Liz
Guest
Liz

Lordy, Ankeny Street SUCKS for bikes these days. So much car traffic on it trying to avoid the the new lights on Burnside/Couch.

Can we get a fricking diverter at SE 12th and Ankeny already people, PLEASE?

BURR
Guest
BURR

Personally, I’ve been using Ash for years, it’s one block south of Ankeny and has a lot less traffic.

BURR
Guest
BURR

Dabby
My main point in relation to this article was that “Share The Road” is Jonathan’s slogan. That is where it came from.

actually, Jonathan’s slogan is ‘to inform and inspire’

Dabby
Guest
Dabby

I typed wrong. He came up with the “share the road” concept, I think, to raise awareness..
Didn’t mean really it was his slogan…

Stig10
Guest
Stig10

This is great, but I wish the Burnside bike lane improvements would address the notorious Max tracks issue at 97th. (Tracks cross bike lane at 45 degree angle supplemented by Trimet’s awful squishy surface stuff that’s crazy slippery when wet if you’re using the crosswalk.)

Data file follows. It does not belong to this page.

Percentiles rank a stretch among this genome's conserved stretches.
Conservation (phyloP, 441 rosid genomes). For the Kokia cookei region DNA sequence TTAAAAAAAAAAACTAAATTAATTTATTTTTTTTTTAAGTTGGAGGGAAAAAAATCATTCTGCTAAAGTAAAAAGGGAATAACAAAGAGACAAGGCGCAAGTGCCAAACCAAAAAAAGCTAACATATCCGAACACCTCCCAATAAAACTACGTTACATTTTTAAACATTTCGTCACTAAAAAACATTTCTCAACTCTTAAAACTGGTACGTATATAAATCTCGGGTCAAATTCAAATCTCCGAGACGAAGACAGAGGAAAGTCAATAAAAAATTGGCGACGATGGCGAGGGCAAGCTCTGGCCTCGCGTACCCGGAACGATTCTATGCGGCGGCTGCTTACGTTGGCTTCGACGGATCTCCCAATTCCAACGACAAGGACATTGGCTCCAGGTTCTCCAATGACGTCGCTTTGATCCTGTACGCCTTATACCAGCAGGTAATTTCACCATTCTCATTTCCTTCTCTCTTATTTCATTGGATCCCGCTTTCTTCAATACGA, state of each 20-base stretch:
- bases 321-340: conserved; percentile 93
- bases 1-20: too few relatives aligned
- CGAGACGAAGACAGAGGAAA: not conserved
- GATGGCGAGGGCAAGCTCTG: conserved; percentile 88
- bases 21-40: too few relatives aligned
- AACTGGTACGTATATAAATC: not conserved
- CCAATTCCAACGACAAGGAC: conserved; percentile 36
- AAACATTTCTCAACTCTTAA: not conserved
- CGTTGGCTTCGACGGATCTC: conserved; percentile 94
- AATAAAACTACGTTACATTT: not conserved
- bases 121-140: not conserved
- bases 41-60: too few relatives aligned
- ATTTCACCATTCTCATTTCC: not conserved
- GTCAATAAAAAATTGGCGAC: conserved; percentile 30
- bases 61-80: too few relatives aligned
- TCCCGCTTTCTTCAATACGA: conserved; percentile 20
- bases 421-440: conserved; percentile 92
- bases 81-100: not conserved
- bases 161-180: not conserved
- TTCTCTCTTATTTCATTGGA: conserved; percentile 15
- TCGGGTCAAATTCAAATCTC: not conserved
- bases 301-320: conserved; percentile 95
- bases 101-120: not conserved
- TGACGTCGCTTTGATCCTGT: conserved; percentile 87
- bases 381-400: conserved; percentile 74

Paul Johnson
Guest
Paul Johnson

Oh, that whole area is a mess, not just for traffic entering or leaving the bike lane. They have lanes of Interstate cycleway traffic using a crosswalk and running contraflow, too, that could be easily fixed with a bike left turn only lane and a conversion of one of the pedestrian signals to a bicycle signal in the vicinity of the Burnside overpass. Not sure where you’re getting 45⁰ from though, going southbound on I 205 across the MAX tracks, the tracks cross at approximately -69⁰ to -80⁰ angle depending on whether or not you’re staying in the right lane or crossing the centerline, respectively, which should be navigable by anyone capable of riding over a garden hose without falling. Going westbound on Burnside, they cross at approximately +16⁰ angle, which is sketchy at best if you aren’t prepared for an abrupt and otherwise unnecessary lane change to the left.